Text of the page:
Regular thoughts on the oft-neglected Old Testament Lectionary passages.
On one level this is a very tricky passage indeed for us to cope with. It is essentially a failed prophecy. Spoken to the people of the Northern Kingdom, who were overrun and scattered by Assyria, these words promise restoration at many levels. The scattered will be gathered, the sick and pregnant will be healed and restored, privation will give way to plenty and weeping will become singing and dancing. The hard fact is that this simply did not happen. So what do you do with unfulfilled prophecy?
Christians have answered that question in several different ways. First, you can recycle it. The Northern Kingdom never did see restoration, but it has been suggested that Deutero-Isaiah, who announced restoration to the Southern Kingdom, based his work on these chapters of Jeremiah, known as Jeremiah’s ‘Book of Consolation’ . Our passage ends with ‘comfort’ (v 13) which is where Isaiah 40 begins. God’s purposes may not have worked out perfectly this time, but they remain his purposes, and if the fulfilment delays, wait for it, because it will surely happen. In fact we constantly read prophecy this way, and we understand that a ‘word’ might not just have a single fulfilment. Witness the claiming of Joel 2 in the late 1960s as the charismatic movement burst into life, even though the Bible sees the passage as having been fulfilled on the Day of Pentecost AD33.
Secondly, we can discount it and become cynical about it. Jeremiah was just indulging in a bit of wishful thinking, that’s all. It was, frankly, a bit rash of him to utter as a prophetic world something he would have loved to have seen but clearly had no mandate from God for. Again, don’t those charismatics do that all the time? Or maybe it was a good word, but its time just hadn’t yet come. the blind and the lame people might have heard it as a promise of immediate restoration to their homeland, but that was never what God intended: in fact, as we now know, it was actually all about Jesus.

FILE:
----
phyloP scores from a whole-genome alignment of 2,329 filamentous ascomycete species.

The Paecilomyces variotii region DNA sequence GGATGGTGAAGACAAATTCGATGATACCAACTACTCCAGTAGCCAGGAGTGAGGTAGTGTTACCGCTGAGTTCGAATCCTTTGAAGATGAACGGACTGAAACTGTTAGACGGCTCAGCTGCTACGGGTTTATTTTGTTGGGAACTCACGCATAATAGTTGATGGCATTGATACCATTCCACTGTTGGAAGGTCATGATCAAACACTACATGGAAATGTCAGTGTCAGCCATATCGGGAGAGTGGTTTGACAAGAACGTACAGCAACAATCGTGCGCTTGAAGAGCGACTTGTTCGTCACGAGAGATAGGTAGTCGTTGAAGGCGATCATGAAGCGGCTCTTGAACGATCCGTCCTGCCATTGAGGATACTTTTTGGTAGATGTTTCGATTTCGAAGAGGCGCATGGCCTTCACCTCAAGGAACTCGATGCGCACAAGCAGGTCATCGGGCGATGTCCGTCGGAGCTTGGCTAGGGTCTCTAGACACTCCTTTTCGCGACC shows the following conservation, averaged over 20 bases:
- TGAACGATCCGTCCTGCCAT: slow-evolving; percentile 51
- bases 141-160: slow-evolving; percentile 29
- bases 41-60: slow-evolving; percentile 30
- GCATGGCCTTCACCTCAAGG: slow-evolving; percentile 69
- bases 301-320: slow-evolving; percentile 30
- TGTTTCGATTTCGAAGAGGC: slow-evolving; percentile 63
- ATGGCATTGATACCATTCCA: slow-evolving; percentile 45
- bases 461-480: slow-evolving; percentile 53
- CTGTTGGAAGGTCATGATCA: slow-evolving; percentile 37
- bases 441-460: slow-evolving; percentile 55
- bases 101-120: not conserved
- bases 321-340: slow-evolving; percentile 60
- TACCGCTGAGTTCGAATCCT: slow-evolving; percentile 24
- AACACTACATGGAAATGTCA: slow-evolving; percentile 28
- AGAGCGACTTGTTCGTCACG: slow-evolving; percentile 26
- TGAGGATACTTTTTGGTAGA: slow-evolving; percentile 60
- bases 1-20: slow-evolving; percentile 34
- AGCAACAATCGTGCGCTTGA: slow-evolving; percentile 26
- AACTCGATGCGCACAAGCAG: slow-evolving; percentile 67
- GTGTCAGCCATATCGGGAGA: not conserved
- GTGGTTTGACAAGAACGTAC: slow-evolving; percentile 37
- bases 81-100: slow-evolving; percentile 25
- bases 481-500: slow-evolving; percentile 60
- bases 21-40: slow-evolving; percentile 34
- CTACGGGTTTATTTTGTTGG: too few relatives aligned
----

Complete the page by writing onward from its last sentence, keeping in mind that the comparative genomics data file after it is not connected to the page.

Or thirdly we might take a more radical approach, and suggest that the ‘word’ really did represent the heart’s wish of God, but the fact is that God doesn’t always get his way, or he doesn’t get it as soon as he and we would like. Pete Grieg’s masterful study of unanswered prayer, God on Mute, suggests, convincingly to my mind, that if God always got his way Jesus wouldn’t have taught us to pray that his will would be done here on earth, just like it is being done in heaven. God looks at our world, and although he longs for justice, peace and restoration, he clearly isn’t getting it just yet. It is the great mystery of all all-powerful and all-loving God who chooses for a while to let things take their course.
So what do we do with prophecies like this? Might it be that they keep us in tune not with what is going to happen in a week or two, but rather with the heart and will of God for his world. Might it be that words like these are there in the middle of the mess and evil of real life (as indeed they are in context here – we looked last week at the passage which follows from this one, about the inconsolable grief for Rachel’s lost children) to remind us that through it all we have a God who weeps with us, and who eventually will have his will done perfectly. What is going on is not God having lost the plot, punishing us, or all the other explanations which Deutero-Isaiah is subverting. It is a temporary, if protracted, state of affairs until God’s kingdom comes in all is fullness.
You’ll have to ask someone a lot wiser than I about why God chooses to delay so long, but in the meantime Jeremiah and many others keep us in touch with what his actually will really is, and that ought to give us some strength towards enduring and steadfastness.